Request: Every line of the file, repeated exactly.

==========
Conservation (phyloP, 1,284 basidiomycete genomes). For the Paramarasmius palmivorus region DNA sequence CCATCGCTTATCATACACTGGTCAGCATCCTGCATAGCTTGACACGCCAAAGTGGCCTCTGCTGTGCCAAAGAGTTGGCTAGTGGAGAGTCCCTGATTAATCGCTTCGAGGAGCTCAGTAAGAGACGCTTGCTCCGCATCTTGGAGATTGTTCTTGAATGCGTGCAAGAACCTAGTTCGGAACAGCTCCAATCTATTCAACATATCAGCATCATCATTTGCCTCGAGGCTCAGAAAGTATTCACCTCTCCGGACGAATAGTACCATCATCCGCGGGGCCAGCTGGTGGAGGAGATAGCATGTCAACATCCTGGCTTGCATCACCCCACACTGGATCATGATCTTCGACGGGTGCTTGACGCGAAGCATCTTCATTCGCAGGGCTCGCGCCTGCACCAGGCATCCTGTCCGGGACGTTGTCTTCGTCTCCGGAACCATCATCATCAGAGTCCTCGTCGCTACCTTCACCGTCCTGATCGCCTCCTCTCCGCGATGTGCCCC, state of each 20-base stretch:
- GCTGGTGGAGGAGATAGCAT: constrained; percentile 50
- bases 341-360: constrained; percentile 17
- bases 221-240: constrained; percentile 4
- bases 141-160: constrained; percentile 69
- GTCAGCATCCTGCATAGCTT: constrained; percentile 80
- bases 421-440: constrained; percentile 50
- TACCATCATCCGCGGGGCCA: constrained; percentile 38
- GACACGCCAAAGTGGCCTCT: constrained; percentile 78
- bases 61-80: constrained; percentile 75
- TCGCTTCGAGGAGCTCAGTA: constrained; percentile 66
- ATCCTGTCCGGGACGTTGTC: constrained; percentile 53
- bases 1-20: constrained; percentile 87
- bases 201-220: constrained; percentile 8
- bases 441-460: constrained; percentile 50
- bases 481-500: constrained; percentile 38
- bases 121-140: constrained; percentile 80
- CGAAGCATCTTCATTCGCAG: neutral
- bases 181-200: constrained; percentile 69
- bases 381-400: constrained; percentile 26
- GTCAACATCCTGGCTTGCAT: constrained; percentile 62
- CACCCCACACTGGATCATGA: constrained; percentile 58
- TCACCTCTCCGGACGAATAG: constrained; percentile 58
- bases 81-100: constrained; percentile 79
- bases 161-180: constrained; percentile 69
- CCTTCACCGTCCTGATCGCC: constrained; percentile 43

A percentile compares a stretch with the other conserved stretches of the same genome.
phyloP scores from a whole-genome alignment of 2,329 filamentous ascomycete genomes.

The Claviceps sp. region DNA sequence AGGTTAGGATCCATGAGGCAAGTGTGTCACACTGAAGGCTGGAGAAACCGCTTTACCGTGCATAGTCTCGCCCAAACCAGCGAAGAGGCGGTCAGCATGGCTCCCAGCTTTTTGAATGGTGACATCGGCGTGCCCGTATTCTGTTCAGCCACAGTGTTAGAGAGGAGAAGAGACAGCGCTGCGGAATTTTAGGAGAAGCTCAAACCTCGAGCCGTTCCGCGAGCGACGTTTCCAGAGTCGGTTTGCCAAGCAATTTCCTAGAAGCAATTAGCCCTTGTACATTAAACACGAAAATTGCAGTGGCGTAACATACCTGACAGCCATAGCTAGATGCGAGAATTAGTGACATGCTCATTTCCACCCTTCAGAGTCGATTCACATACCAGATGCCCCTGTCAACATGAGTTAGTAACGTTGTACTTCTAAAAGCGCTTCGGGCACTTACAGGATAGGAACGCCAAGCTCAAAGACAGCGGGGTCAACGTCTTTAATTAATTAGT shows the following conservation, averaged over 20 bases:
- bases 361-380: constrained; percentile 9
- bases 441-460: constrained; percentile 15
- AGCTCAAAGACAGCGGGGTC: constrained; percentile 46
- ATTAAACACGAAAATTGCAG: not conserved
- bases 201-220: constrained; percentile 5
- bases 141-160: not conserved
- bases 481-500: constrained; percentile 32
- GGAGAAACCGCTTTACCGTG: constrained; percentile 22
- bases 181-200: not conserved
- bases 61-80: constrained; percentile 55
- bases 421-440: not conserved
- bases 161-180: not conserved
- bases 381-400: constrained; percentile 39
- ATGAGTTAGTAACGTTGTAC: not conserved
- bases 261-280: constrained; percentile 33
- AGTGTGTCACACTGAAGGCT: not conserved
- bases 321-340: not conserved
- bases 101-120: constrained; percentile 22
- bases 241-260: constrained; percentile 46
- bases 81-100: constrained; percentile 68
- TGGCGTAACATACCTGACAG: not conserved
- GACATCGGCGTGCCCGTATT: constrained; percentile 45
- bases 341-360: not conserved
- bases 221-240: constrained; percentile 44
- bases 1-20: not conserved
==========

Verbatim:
Conservation (phyloP, 1,284 basidiomycete genomes). For the Paramarasmius palmivorus region DNA sequence CCATCGCTTATCATACACTGGTCAGCATCCTGCATAGCTTGACACGCCAAAGTGGCCTCTGCTGTGCCAAAGAGTTGGCTAGTGGAGAGTCCCTGATTAATCGCTTCGAGGAGCTCAGTAAGAGACGCTTGCTCCGCATCTTGGAGATTGTTCTTGAATGCGTGCAAGAACCTAGTTCGGAACAGCTCCAATCTATTCAACATATCAGCATCATCATTTGCCTCGAGGCTCAGAAAGTATTCACCTCTCCGGACGAATAGTACCATCATCCGCGGGGCCAGCTGGTGGAGGAGATAGCATGTCAACATCCTGGCTTGCATCACCCCACACTGGATCATGATCTTCGACGGGTGCTTGACGCGAAGCATCTTCATTCGCAGGGCTCGCGCCTGCACCAGGCATCCTGTCCGGGACGTTGTCTTCGTCTCCGGAACCATCATCATCAGAGTCCTCGTCGCTACCTTCACCGTCCTGATCGCCTCCTCTCCGCGATGTGCCCC, state of each 20-base stretch:
- GCTGGTGGAGGAGATAGCAT: constrained; percentile 50
- bases 341-360: constrained; percentile 17
- bases 221-240: constrained; percentile 4
- bases 141-160: constrained; percentile 69
- GTCAGCATCCTGCATAGCTT: constrained; percentile 80
- bases 421-440: constrained; percentile 50
- TACCATCATCCGCGGGGCCA: constrained; percentile 38
- GACACGCCAAAGTGGCCTCT: constrained; percentile 78
- bases 61-80: constrained; percentile 75
- TCGCTTCGAGGAGCTCAGTA: constrained; percentile 66
- ATCCTGTCCGGGACGTTGTC: constrained; percentile 53
- bases 1-20: constrained; percentile 87
- bases 201-220: constrained; percentile 8
- bases 441-460: constrained; percentile 50
- bases 481-500: constrained; percentile 38
- bases 121-140: constrained; percentile 80
- CGAAGCATCTTCATTCGCAG: neutral
- bases 181-200: constrained; percentile 69
- bases 381-400: constrained; percentile 26
- GTCAACATCCTGGCTTGCAT: constrained; percentile 62
- CACCCCACACTGGATCATGA: constrained; percentile 58
- TCACCTCTCCGGACGAATAG: constrained; percentile 58
- bases 81-100: constrained; percentile 79
- bases 161-180: constrained; percentile 69
- CCTTCACCGTCCTGATCGCC: constrained; percentile 43

A percentile compares a stretch with the other conserved stretches of the same genome.
phyloP scores from a whole-genome alignment of 2,329 filamentous ascomycete genomes.

The Claviceps sp. region DNA sequence AGGTTAGGATCCATGAGGCAAGTGTGTCACACTGAAGGCTGGAGAAACCGCTTTACCGTGCATAGTCTCGCCCAAACCAGCGAAGAGGCGGTCAGCATGGCTCCCAGCTTTTTGAATGGTGACATCGGCGTGCCCGTATTCTGTTCAGCCACAGTGTTAGAGAGGAGAAGAGACAGCGCTGCGGAATTTTAGGAGAAGCTCAAACCTCGAGCCGTTCCGCGAGCGACGTTTCCAGAGTCGGTTTGCCAAGCAATTTCCTAGAAGCAATTAGCCCTTGTACATTAAACACGAAAATTGCAGTGGCGTAACATACCTGACAGCCATAGCTAGATGCGAGAATTAGTGACATGCTCATTTCCACCCTTCAGAGTCGATTCACATACCAGATGCCCCTGTCAACATGAGTTAGTAACGTTGTACTTCTAAAAGCGCTTCGGGCACTTACAGGATAGGAACGCCAAGCTCAAAGACAGCGGGGTCAACGTCTTTAATTAATTAGT shows the following conservation, averaged over 20 bases:
- bases 361-380: constrained; percentile 9
- bases 441-460: constrained; percentile 15
- AGCTCAAAGACAGCGGGGTC: constrained; percentile 46
- ATTAAACACGAAAATTGCAG: not conserved
- bases 201-220: constrained; percentile 5
- bases 141-160: not conserved
- bases 481-500: constrained; percentile 32
- GGAGAAACCGCTTTACCGTG: constrained; percentile 22
- bases 181-200: not conserved
- bases 61-80: constrained; percentile 55
- bases 421-440: not conserved
- bases 161-180: not conserved
- bases 381-400: constrained; percentile 39
- ATGAGTTAGTAACGTTGTAC: not conserved
- bases 261-280: constrained; percentile 33
- AGTGTGTCACACTGAAGGCT: not conserved
- bases 321-340: not conserved
- bases 101-120: constrained; percentile 22
- bases 241-260: constrained; percentile 46
- bases 81-100: constrained; percentile 68
- TGGCGTAACATACCTGACAG: not conserved
- GACATCGGCGTGCCCGTATT: constrained; percentile 45
- bases 341-360: not conserved
- bases 221-240: constrained; percentile 44
- bases 1-20: not conserved